Saturday 01 September 2018
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Here’s a thought experiment for you: picture a traditional German brewery, and hold it in your mind. Not a huge, factory-like export-brewing behemoth, but a white-washed, steep-roofed affair, surrounded by the gentle valleys, lush greenery and crystal clear mountain lakes of the Black Forest. Got it? What you’re looking at is Rothaus, the Baden State Brewery. In a national beer scene where the new school and the old guard seldom mix, Rothaus pulls off the neat trick of being ‘craft’ in both the 2018 and 1791 senses of the word.
Rothaus remains deeply rooted in the local area which defines so much of its character. The Black Forest itself is one of Germany’s most popular tourist destinations, covering 7,860 square kilometres, with broad lakes including the famous Schluchsee, and the country’s tallest peaks outside of the Alps. Rothaus remains a key employer, both directly and through its commitment to working with the regional farmers and other suppliers.
As well we being consistent with its centuries-old values, Rothaus argues its commitment to localism is also the source of its quality. “Because we’re able to purchase all our raw ingredients directly from our home region, we benefit from consistently fast delivery times, maximum freshness and provenance,” explains the brewery’s Sandi Patidar.
“Particularly for the styles we brew, the character of the malt is hugely important. That’s why we use traditional two-row summer brewing barley, grown in the Upper Rhine and Hegau regions. Similarly on the hops-front, we use only high-quality aromatic hops from the growing regions near Tettnang and Hallertau; names that will be instantly recognisable to any beer lover.”
Perhaps unsurprisingly given its location, Rothaus’s brewing water - drawn from seven springs in a headwater region deep in the Black Forest – is exceptionally soft, making it ideal for traditional German styles, and undergoes no processing before being added to the kettle.
The standard of the beer itself is testament to the success of this approach – indeed, as a state-owned brewery, Rothaus is the benchmark against which all other German beers are objectively measured. As well as the brewery’s characteristically Southern German Tannenzäpfle pils – its flagship brew, of which there is also a surprisingly delicious alcohol free version – Rothaus also produces an outstanding Hefeweizen, a Märzen and even a Radler. The eye-catching design of its labels, which look right at home in any modern craft beer bottleshop, was in fact conceived in 1972, and features the lovely Bierget, who has been Rothaus’s figurehead since the early 20th century.
Despite its ultra-traditional setting, background and commitment to time-honoured Germanic brewing techniques, Rothaus is in some respects surprisingly forward-looking, particularly in its brewhouse. Yes, the unmistakable shiny copper pot kettles are all present and correct, but they are backed up by the most modern technical equipment available, giving the brewmaster total control and saving precious energy and resources.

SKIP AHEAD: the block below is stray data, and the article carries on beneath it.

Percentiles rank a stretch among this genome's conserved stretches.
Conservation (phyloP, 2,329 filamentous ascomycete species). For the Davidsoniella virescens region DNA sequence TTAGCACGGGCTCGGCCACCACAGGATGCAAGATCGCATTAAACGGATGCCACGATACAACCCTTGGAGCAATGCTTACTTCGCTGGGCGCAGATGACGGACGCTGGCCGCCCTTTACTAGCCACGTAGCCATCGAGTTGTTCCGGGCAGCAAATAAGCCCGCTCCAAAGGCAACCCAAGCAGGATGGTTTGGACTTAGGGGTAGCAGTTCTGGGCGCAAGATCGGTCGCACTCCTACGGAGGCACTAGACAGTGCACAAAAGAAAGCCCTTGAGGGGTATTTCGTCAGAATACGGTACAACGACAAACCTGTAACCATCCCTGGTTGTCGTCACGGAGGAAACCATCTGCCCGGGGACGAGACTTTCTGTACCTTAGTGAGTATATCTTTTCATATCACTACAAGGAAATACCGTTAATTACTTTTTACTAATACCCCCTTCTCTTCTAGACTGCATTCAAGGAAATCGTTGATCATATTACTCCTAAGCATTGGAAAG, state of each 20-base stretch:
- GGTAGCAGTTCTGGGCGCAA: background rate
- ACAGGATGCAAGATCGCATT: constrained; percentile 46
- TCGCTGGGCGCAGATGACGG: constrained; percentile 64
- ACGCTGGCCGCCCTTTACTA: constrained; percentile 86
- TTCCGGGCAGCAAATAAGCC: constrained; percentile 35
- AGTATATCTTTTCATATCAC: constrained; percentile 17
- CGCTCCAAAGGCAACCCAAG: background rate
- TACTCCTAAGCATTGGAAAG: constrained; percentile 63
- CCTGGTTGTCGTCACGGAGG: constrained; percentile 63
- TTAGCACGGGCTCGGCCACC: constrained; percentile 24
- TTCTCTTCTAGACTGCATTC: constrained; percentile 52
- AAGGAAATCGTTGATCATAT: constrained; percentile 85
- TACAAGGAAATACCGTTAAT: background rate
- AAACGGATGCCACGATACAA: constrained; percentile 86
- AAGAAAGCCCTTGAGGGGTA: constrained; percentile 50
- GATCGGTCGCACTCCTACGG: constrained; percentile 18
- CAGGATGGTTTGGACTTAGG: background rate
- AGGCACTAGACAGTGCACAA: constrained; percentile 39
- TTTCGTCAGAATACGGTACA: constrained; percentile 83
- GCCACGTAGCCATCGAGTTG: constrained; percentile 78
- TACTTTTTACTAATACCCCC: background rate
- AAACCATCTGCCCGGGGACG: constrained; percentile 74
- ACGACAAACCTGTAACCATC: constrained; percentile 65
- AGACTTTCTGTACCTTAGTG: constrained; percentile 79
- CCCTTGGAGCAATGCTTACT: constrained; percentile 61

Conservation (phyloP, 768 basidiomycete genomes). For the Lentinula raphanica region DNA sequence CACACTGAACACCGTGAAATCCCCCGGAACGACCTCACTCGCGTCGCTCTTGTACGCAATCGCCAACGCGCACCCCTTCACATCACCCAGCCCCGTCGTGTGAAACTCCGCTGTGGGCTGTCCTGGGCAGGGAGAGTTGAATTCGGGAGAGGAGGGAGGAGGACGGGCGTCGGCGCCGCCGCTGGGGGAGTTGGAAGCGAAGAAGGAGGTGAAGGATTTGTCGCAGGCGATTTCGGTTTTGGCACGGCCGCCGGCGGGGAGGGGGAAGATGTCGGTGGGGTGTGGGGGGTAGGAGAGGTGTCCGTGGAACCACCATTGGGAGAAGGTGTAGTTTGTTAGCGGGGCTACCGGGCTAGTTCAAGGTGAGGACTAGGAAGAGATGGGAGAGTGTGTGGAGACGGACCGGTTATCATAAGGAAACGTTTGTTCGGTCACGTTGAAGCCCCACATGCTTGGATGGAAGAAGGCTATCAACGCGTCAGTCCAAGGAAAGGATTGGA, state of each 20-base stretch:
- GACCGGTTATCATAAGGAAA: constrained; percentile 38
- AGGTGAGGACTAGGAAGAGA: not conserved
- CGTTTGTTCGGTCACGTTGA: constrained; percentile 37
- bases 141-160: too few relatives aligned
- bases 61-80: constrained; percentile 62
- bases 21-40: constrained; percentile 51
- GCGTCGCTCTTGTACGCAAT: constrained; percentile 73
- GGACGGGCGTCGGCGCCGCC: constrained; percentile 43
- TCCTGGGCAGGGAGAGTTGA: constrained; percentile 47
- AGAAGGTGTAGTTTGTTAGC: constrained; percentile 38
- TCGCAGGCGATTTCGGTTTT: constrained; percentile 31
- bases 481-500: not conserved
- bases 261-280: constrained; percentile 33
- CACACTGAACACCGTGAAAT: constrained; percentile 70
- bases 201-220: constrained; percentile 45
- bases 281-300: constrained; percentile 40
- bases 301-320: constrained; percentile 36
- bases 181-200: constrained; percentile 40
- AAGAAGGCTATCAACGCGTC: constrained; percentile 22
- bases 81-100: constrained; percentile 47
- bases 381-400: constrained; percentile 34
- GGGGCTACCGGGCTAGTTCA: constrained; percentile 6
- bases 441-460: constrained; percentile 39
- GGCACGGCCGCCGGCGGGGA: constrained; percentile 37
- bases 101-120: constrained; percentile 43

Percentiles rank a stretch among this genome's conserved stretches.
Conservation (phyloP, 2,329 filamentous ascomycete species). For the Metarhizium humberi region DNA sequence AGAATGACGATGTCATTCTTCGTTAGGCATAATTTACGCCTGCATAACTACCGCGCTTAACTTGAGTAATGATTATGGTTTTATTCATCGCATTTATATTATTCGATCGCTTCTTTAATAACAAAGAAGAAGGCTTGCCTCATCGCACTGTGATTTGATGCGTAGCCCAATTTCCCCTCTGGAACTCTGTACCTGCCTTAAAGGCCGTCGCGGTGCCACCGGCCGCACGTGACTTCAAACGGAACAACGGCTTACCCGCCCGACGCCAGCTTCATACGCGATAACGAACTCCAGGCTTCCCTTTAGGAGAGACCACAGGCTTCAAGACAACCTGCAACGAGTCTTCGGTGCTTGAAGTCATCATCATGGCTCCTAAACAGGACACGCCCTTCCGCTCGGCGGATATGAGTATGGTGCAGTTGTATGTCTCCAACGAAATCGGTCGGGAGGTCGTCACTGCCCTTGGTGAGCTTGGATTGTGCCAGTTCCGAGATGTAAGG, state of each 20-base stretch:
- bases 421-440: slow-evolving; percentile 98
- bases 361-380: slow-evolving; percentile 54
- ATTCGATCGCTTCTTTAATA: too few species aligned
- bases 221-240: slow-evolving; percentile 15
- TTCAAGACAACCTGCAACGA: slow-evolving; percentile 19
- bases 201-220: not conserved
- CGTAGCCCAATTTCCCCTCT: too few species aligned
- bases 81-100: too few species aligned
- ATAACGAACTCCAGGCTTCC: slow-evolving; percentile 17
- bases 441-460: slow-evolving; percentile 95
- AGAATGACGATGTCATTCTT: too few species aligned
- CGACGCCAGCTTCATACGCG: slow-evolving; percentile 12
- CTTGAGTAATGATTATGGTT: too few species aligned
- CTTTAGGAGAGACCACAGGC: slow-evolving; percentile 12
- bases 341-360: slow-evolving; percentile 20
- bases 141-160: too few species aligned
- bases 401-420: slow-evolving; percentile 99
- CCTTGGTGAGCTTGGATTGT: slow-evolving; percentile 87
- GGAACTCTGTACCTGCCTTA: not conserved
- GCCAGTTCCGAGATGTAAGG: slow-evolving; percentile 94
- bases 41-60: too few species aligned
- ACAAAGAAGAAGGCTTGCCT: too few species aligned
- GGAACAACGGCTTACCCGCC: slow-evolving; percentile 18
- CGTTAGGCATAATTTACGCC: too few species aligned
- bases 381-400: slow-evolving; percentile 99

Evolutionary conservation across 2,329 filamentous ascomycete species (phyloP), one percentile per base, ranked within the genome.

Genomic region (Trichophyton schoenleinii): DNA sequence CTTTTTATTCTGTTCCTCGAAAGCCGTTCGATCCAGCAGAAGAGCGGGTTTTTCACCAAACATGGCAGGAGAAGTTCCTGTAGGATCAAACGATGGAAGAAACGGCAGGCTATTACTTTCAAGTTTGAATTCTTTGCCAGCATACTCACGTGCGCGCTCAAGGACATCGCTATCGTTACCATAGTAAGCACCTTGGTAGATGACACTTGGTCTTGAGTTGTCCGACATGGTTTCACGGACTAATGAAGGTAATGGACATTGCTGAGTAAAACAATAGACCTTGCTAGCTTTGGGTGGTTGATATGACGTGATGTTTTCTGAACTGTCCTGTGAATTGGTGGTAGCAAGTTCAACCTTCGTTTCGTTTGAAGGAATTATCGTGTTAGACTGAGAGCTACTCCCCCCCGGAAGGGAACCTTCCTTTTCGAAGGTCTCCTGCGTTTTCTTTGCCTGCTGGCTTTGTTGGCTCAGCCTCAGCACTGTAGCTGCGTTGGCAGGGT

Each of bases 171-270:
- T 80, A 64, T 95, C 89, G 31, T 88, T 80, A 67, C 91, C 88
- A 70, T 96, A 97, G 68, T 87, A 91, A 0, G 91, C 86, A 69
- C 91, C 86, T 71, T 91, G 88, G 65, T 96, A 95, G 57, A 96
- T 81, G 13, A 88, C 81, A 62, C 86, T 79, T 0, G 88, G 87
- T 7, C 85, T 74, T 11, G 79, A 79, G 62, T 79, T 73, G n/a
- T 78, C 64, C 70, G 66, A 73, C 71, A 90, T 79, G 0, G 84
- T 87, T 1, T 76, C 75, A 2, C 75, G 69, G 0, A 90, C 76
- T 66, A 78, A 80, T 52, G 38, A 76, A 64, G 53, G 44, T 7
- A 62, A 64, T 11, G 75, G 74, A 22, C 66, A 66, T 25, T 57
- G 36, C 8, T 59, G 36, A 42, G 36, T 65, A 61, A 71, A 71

“We are constantly working to keep our consumption of electricity, heat and water as low as possible; being in this beautiful setting I think made us conscious of our environmental impacts before most breweries were thinking about such things,” continues Sandi. “We use the most modern machines and processes available to improve our efficiency in areas such as heat production and thermal recovery.
“A wood chip boiler (fed by residual wood from the local timber harvest) produces up to 75% of our heat energy requirements, replacing somewhere in the region of 1.1 million litres of heating oil with biomass each year. And the Sudhaus itself, which is the heart of our brewing operations, has been key in reducing our heat consumption by a further 20% since it was commissioned in 2006.”
The waste water going out of the brewery receives as much attention as the spring water coming in, as Rothaus is one of the few breweries in Germany to operate its own biological treatment plant. Using microorganisms to reduce the pollution load in its effluent by 99.9%, and then passing this through an ultra-modern membrane filtration system, Rothaus is able to return ‘bathing’ quality water to the Mettma river (where a family of beavers has recently set up home near its outlet.
With a restaurant, tours, interactive exhibition, guest rooms and shop, Rothaus has become a staple of the Black Forest trail, attracting both casual tourists and beer lovers from across Europe and around the world. Combining traditional craft with modern technology, and bringing an authentic German brewing experience to drinkers craving authenticity, it’s easy to see why Rothaus is enjoying a renaissance.
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